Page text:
One low tax rate for all will ease inequity


Oregon needs a new revenue code to ensure that our community will have a reliable source of income to meet its needs. The current economic situation has merely highlighted the flaws of our existing state tax code.

We have become a cartoon item in the national media with respect to our shortened and shortening school year. We have been forced to terminate an array of decent social programs for the most vulnerable of our citizens. We have terminated a significant portion of our state trooper cadre, released habitual criminals from our jails and thrown people with challenged physical and mental situations out of safe homes.

The economy appears destined to deteriorate further. And with the current revenue model, all public services inevitably will face various degrees of dismemberment. This, in the short term as well as long term, will lower Oregon's attractiveness to businesses, as well as to their prospective employees.

So what is the problem with our current Oregon revenue codes?

1. According to a report released in March by Tim Nesbitt of the Oregon AFL-CIO and Laurie Wimmer Whelan of the Oregon Education Association, 'There are 192 income tax expenditures, which will account for lost revenues of $7,366.6 million in 2003-05, or approximately 43 cents of every income tax dollar (based on March revenue forecast).' This reference is found on Page 14 of the report 'A Primer on Tax Breaks in Oregon, March 2003.'

In common sense language, this means that about half of the tax revenue mandated by the current tax code has been 'forgiven' to special parties.

2. According to a supplement printed with the April 2002 issue of 'Today's OEA,' Oregon's federal fund revenue comes from the following sources:

• Personal income tax Ñ 86.5 percent

• Other Ñ 7.3 percent

• Corporate income tax Ñ 6.2 percent

What this means is that under the current Oregon tax code, our business community pays only 6.2 percent of all the general fund revenue that the state collects.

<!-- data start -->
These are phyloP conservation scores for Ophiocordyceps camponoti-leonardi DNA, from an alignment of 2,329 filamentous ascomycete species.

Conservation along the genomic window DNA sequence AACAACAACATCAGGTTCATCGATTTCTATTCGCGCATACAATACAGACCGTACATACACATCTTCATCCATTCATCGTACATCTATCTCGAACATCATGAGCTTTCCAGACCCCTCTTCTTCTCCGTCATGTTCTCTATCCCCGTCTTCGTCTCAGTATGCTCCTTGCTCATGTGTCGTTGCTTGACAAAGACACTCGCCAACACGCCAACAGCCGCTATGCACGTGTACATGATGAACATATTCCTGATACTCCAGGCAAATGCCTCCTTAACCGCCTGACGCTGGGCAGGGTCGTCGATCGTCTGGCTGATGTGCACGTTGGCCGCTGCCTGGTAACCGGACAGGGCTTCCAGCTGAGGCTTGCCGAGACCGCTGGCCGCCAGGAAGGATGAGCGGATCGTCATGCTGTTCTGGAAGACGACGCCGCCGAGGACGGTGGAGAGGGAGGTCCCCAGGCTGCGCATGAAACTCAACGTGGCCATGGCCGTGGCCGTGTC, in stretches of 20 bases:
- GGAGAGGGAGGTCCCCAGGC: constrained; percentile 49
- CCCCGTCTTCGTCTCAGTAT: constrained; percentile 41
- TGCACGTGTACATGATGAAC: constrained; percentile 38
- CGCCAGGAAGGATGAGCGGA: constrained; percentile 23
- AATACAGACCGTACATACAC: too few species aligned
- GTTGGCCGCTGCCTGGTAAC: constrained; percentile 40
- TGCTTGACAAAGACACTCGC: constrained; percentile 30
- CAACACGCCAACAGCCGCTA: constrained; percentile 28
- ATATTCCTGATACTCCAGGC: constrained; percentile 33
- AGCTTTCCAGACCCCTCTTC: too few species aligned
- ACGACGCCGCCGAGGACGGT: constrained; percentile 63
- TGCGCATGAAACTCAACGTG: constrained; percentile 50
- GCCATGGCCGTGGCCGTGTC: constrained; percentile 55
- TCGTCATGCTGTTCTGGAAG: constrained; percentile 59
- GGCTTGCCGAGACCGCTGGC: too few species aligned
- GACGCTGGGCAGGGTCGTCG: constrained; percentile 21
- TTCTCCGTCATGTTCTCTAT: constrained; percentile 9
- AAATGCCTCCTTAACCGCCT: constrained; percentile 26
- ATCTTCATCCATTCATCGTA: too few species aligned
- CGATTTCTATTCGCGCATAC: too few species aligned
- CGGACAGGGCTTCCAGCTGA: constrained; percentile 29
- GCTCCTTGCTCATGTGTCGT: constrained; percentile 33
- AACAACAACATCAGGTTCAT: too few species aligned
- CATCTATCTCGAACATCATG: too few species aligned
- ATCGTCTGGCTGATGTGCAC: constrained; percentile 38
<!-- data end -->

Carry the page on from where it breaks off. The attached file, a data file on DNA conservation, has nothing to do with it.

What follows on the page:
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It appears that legitimate revenue needs of the state are not being met equitably and fairly by all participants and beneficiaries of Oregon's community; it appears that the current revenue code has shifted more than 75 percent of its revenue needs onto the shoulders of individual taxpayers.

I stress the term 'appears' because the data are too complex for any one individual to analyze and verify. However, it is interesting that the Oregon revenue data shown are duplicated nationwide, according to an article in U.S. News & World Report published in August 2002. Under the heading 'Paying Uncle Sam,' it shows that, nationwide, corporations managed to lower their share of the nation's tax burden from 39.9 percent in 1950 to 13.2 percent in 2001, while individuals in the same period faced a burden that increased from 60.1 percent to 86.8 percent.

Thus, from my perspective, there is a complete loss of faith in the equitableness and fairness of both codes. With that background, I have no other choice but to suggest that our lawmakers go back to the principles of kindergarten, where the underlying precepts are simplicity and fair play.

Here is my suggestion for a new version of Oregon's Tax Revenue Code:

1. Oregon will have a flat-rate gross income tax on all income derived by individuals and entities operating in Oregon. There will be no exclusions, forgiveness or exemptions. Individuals, businesses and corporations will pay the same low rate.

2. Oregon will adopt a surcharge on all gross income to fund an escrow account whose income will provide for all of Oregon's basic public services at a level mandated by voters and the Legislature; when the endowment produces sufficient income to meet mandated services, the surcharge will cease until such a time as the majority of the Legislature determines that a need exists.

3. Oregon's Department of Revenue shall be mandated, under a public oversight panel, to set the tax rate every five years, with any surplus held as a savings account to be applied against unpredictable fluctuations in Oregon's economy. The state's operational savings escrow shall be equal to 25 percent of its budget.

Consider this: Would our lives as individuals, small businesspeople and corporations not be simpler and more productive if we knew that we all pay our fair share of our community's needs? I, for one, want to live in a state where we trust one another and, together, build healthy communities.

One low tax rate for all of Oregon: With the energy we save, we can go to work on the real issues.

Kurt Kristensen is a teacher and the father of two grown children. He is married and lives in Sherwood. Contact him at This email address is being protected from spambots. You need JavaScript enabled to view it..